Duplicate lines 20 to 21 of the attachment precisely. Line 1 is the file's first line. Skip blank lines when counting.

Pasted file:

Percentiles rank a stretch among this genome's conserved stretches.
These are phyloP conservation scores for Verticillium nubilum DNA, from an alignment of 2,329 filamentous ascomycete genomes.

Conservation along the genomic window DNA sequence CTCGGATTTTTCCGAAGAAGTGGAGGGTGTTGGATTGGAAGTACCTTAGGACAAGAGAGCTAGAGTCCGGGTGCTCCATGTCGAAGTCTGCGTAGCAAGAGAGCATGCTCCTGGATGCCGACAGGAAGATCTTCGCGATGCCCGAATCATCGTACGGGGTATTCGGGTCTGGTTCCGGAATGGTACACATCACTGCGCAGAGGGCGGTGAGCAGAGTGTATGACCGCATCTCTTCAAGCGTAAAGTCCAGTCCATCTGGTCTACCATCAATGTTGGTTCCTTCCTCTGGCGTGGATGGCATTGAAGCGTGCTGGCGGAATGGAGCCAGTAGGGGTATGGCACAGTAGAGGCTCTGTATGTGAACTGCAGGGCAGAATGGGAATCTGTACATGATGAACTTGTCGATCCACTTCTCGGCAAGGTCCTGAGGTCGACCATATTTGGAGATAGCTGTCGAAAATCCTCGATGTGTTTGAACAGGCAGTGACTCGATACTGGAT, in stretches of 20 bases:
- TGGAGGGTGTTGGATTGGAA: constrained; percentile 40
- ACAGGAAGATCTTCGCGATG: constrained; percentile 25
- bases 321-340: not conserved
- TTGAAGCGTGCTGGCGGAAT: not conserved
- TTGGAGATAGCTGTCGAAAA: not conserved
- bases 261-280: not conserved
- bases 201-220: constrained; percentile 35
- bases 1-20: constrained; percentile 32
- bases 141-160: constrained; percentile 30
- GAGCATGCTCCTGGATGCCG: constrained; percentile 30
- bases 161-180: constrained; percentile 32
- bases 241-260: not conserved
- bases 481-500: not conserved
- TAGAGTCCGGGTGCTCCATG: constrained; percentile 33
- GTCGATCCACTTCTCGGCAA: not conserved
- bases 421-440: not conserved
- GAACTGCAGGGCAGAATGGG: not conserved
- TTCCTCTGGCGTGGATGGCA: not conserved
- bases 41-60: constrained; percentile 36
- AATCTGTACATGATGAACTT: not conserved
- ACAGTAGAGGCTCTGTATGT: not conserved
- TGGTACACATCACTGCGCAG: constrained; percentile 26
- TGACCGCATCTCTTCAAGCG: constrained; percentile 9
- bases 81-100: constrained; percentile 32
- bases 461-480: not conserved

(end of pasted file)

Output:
- GAACTGCAGGGCAGAATGGG: not conserved
- TTCCTCTGGCGTGGATGGCA: not conserved